Australian Mammalogy Australian Mammalogy Society
Journal of the Australian Mammal Society
RESEARCH ARTICLE

The impact of artificial lighting on bats along native coastal vegetation

Grant D. Linley
+ Author Affiliations
- Author Affiliations

Ecological Insights, Black Rock, Vic., Australia. Email: grant.linley@gmail.com

Australian Mammalogy 39(2) 178-184 https://doi.org/10.1071/AM15047
Submitted: 10 November 2015  Accepted: 31 August 2016   Published: 7 October 2016

Abstract

Anthropogenic light pollution is increasing rapidly within urban areas around the world, causing a raft of ecological issues, including species loss. I used echolocation detectors to uncover the impact of artificial lighting on insectivorous bat (Chiroptera) species in Melbourne’s south-east. Surveys were undertaken in native vegetation at a lit treatment, which was illuminated by a street light, and an unlit treatment, which was dark. Bat activity and species richness at unlit treatments was significantly higher when compared with lit treatments. The temperature at which the greatest activity occurred was ~2°C higher at unlit treatments than lit treatments. Bat activity at both the lit and unlit treatments increased rapidly after sunset. Bat activity moderately decreased during the night at lit treatments until sunrise, whilst activity at unlit treatments remained steady throughout the night before rapidly decreasing two hours before sunrise. The negative effect of artificial lighting on bat activity and species in urban areas may have major long-term implications on the ecology of urban areas.

Additional keywords: echolocation, insectivorous bats, lighting, urban ecology.


References

Adams, M. D., Law, B. S., and French, K. O. (2005). Effect of lights on activity levels of forest bats: increasing the efficiency of surveys and species identification. Wildlife Research 32, 173–182.
Effect of lights on activity levels of forest bats: increasing the efficiency of surveys and species identification.CrossRef |

Aldridge, H., and Rautenbach, I. (1987). Morphology, echolocation and resource partitioning in insectivorous bats. Journal of Animal Ecology 56, 763–778.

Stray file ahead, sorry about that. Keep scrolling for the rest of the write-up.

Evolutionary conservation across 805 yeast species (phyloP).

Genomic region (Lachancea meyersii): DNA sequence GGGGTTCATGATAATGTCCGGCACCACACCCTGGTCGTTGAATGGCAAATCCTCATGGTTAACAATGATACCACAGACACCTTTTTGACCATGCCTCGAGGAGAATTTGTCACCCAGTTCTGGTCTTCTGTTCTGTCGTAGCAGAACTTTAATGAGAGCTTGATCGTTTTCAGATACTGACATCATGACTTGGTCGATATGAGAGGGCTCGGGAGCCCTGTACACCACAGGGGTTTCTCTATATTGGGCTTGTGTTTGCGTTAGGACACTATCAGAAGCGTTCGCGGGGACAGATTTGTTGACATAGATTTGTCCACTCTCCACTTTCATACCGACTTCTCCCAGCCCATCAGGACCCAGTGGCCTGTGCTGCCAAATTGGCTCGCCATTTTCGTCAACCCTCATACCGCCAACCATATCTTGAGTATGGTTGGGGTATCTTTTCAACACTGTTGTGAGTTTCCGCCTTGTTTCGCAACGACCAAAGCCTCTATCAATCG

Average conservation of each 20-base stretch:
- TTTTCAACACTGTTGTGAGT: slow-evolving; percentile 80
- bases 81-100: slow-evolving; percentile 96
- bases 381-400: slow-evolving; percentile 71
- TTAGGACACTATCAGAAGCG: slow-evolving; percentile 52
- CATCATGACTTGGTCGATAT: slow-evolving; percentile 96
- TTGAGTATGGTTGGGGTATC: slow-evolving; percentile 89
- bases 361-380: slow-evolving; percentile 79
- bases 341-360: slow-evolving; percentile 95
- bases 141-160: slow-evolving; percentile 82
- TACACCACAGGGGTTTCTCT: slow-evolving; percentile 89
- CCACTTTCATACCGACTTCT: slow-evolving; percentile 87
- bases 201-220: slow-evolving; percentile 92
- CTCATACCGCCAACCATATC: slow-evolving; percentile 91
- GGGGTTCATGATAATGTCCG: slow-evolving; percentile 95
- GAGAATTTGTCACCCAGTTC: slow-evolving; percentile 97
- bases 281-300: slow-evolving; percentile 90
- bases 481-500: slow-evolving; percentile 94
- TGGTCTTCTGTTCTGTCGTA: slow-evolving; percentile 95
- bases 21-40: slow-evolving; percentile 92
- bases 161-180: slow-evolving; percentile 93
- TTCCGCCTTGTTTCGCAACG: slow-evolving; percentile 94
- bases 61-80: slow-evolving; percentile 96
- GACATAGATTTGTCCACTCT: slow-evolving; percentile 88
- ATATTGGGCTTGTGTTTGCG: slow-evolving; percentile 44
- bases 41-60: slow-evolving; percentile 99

Morphology, echolocation and resource partitioning in insectivorous bats.CrossRef |

Avery, M. I. (1985). Winter activity of pipistrelle bats. Journal of Animal Ecology 54, 721–738.
Winter activity of pipistrelle bats.CrossRef |

Avila-Flores, R., and Fenton, M. B. (2005). Use of spatial features by foraging insectivorous bats in a large urban landscape. Journal of Mammalogy 86, 1193–1204.
Use of spatial features by foraging insectivorous bats in a large urban landscape.CrossRef |

Basham, R., Law, B., and Banks, P. (2011). Microbats in a ‘leafy’ urban landscape: are they persisting, and what factors influence their presence? Austral Ecology 36, 663–678.

Bat Sense (2010). ‘Bat Calls of Southern and Central Victoria.’ (Bat Sense: Healesville, Victoria.)

Bayside Council (2007). City of Bayside community profile. Bayside Council, Melbourne.

Blake, D., Hutson, A. M., Racey, P. A., Rydell, J., and Speakman, J. R. (1994). Use of lamplit roads by foraging bats in southern England. Journal of Zoology 234, 453–462.
Use of lamplit roads by foraging bats in southern England.CrossRef |

Bureau of Meteorology (2015). Climate Data. Commonwealth of Australia. Available at: http://www.bom.gov.au/climate/data/ [accessed 20 September 2016].

Cinzano, P., Falchi, F., and Elvidge, C. D. (2001). The first world atlas of the artificial night sky brightness. Monthly Notices of the Royal Astronomical Society 328, 689–707.
The first world atlas of the artificial night sky brightness.CrossRef |

Colwell, R. K., Mao, C. X., and Chang, J. (2004). Interpolating, extrapolating, and comparing incidence-based species accumulation curves. Ecology 85, 2717–2727.
Interpolating, extrapolating, and comparing incidence-based species accumulation curves.CrossRef |

Danthanarayana, W., and Dashper, S. (1986). Response of some night-flying insects to polarized light. In ‘Insect Flight’. (Ed. W. Danthanarayana.) pp. 120–127. (Springer: Berlin & Heidelberg.)

Day, J., Baker, J., Schofield, H., Mathews, F., and Gaston, K. J. (2015). Part-night lighting: implications for bat conservation. Animal Conservation 18, 512–516.
Part-night lighting: implications for bat conservation.CrossRef |

Ecology Australia (2008). Bayside native vegetation works program – stage 1. Bayside City Council, Melbourne.

Elvidge, C. D., Imhoff, M. L., Baugh, K. E., Hobson, V. R., Nelson, I., Safran, J., Dietz, J. B., and Tuttle, B. T. (2001). Night-time lights of the world: 1994–1995. ISPRS Journal of Photogrammetry and Remote Sensing 56, 81–99.